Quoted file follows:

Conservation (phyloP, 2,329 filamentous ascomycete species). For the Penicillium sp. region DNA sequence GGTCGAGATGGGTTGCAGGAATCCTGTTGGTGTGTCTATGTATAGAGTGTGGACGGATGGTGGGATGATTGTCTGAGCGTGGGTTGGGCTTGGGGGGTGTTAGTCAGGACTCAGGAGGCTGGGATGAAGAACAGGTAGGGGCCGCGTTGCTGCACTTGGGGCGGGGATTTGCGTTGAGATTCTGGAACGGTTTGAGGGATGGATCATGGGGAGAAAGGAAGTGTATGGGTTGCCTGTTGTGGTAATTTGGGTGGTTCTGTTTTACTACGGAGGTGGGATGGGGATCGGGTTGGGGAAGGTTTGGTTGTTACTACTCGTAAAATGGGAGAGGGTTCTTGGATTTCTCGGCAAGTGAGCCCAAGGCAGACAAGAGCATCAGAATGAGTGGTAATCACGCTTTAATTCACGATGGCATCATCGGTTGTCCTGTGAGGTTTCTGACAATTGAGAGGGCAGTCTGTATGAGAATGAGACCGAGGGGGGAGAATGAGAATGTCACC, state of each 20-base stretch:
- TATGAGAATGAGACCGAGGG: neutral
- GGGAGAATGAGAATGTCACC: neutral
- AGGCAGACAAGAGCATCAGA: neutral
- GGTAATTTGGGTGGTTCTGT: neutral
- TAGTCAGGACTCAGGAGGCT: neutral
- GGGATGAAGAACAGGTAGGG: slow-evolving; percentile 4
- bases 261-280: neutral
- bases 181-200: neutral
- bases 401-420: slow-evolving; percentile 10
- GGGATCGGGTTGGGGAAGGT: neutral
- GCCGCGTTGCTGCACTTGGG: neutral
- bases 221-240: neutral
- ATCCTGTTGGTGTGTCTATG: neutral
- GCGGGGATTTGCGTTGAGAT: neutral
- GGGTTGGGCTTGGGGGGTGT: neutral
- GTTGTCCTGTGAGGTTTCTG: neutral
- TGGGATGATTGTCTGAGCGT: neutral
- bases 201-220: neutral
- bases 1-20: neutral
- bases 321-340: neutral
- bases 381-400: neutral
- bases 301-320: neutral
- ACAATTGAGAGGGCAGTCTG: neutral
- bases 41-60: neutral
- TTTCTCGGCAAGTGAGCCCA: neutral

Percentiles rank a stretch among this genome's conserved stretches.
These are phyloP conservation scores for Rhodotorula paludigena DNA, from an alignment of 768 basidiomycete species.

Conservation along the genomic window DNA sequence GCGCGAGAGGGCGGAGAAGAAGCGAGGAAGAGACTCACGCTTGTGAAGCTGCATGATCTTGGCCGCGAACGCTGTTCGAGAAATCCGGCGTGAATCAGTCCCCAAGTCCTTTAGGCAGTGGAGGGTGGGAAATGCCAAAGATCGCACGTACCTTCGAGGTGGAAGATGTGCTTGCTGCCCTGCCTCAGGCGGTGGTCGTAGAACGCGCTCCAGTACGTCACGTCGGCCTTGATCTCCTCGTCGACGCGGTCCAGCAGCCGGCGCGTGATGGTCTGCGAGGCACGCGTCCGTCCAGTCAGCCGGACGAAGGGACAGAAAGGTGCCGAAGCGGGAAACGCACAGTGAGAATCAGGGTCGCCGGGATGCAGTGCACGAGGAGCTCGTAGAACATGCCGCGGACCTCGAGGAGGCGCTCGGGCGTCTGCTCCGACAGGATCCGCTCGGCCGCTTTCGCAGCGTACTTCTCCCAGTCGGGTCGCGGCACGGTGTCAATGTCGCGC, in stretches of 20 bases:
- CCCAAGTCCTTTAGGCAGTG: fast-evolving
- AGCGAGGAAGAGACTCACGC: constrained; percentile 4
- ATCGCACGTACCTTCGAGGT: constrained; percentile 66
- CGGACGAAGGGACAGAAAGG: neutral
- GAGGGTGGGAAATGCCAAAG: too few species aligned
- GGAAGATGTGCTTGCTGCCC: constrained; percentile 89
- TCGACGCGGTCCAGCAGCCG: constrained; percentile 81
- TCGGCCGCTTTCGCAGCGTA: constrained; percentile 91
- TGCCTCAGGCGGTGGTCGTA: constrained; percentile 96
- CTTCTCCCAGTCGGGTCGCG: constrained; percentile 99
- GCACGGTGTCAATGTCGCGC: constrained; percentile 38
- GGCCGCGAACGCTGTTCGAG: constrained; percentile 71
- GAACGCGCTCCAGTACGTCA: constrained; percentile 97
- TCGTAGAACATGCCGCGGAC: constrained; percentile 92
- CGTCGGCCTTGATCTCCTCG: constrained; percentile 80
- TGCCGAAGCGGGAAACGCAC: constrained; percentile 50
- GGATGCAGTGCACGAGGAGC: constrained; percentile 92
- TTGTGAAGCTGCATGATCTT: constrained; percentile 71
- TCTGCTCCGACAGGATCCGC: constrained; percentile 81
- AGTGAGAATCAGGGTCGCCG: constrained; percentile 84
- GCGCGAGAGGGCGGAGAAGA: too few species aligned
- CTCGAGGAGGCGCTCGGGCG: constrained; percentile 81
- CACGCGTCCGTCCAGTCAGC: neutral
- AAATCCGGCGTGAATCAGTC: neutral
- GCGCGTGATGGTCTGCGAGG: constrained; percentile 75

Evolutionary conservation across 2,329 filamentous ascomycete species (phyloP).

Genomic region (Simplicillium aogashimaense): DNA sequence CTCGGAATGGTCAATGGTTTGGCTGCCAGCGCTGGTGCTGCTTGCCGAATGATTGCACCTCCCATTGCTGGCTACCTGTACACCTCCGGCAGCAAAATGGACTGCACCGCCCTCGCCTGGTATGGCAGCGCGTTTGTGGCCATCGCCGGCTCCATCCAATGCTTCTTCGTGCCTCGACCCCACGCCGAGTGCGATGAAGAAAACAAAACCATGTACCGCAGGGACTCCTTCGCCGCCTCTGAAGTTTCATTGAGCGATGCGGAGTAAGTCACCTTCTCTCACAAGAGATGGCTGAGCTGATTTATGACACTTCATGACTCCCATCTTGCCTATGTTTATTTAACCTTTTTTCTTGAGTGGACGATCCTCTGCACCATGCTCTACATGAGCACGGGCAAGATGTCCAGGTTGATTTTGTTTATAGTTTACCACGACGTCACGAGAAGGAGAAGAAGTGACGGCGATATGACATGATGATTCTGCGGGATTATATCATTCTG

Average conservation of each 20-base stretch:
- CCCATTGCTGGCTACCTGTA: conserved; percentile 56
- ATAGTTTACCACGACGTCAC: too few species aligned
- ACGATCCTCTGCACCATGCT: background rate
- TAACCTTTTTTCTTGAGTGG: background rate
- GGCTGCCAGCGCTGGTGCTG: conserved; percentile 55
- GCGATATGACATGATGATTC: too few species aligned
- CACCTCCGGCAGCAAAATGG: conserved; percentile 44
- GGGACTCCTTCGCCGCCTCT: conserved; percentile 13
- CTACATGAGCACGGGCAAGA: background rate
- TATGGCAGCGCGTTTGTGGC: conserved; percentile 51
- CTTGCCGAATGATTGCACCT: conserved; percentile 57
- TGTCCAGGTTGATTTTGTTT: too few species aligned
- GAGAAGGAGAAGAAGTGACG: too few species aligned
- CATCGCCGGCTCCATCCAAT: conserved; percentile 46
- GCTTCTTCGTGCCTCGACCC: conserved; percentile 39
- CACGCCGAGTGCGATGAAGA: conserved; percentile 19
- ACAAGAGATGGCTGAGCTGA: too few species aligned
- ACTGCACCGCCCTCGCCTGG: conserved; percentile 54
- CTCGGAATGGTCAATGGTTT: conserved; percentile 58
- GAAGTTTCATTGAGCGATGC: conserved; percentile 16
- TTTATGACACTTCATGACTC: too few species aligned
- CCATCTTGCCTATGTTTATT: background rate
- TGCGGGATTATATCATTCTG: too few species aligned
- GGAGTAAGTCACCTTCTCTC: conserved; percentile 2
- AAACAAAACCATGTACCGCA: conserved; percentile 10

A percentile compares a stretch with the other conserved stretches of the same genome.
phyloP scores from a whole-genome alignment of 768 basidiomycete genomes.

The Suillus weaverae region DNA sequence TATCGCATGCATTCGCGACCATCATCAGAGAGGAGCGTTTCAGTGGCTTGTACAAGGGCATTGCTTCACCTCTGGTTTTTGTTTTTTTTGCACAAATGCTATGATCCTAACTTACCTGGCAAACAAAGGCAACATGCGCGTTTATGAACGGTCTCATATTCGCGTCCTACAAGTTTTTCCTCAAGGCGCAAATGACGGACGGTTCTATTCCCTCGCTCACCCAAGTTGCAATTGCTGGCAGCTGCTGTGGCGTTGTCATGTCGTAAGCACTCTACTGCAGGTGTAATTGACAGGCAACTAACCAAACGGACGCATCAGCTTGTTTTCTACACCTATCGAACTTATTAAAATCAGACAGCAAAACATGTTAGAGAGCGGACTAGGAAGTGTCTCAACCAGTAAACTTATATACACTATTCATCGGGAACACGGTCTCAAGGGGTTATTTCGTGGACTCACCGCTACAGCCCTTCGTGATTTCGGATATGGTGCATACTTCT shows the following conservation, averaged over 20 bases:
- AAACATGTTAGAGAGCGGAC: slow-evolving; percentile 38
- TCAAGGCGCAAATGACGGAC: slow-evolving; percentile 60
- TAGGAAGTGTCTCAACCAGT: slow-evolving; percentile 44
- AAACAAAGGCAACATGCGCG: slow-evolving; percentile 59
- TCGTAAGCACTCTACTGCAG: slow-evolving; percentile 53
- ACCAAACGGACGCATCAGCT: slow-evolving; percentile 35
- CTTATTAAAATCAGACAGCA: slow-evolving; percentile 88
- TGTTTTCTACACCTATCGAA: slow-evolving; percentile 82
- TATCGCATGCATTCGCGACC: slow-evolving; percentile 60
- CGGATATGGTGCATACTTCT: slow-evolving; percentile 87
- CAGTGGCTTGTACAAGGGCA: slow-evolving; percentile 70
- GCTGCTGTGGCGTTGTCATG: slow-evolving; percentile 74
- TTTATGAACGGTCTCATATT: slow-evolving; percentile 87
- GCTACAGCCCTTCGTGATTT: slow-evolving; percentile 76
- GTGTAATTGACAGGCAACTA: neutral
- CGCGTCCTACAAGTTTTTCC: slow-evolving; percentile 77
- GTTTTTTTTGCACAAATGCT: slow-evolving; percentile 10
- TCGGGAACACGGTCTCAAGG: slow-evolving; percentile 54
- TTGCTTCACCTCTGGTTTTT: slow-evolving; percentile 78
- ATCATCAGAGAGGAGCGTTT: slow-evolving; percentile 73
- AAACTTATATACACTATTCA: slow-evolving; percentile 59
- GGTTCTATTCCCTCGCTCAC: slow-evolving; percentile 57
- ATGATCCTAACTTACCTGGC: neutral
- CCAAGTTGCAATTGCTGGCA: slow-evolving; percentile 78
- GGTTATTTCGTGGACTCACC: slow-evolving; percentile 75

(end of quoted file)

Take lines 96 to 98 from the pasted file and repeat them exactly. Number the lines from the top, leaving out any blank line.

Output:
- CAGTGGCTTGTACAAGGGCA: slow-evolving; percentile 70
- GCTGCTGTGGCGTTGTCATG: slow-evolving; percentile 74
- TTTATGAACGGTCTCATATT: slow-evolving; percentile 87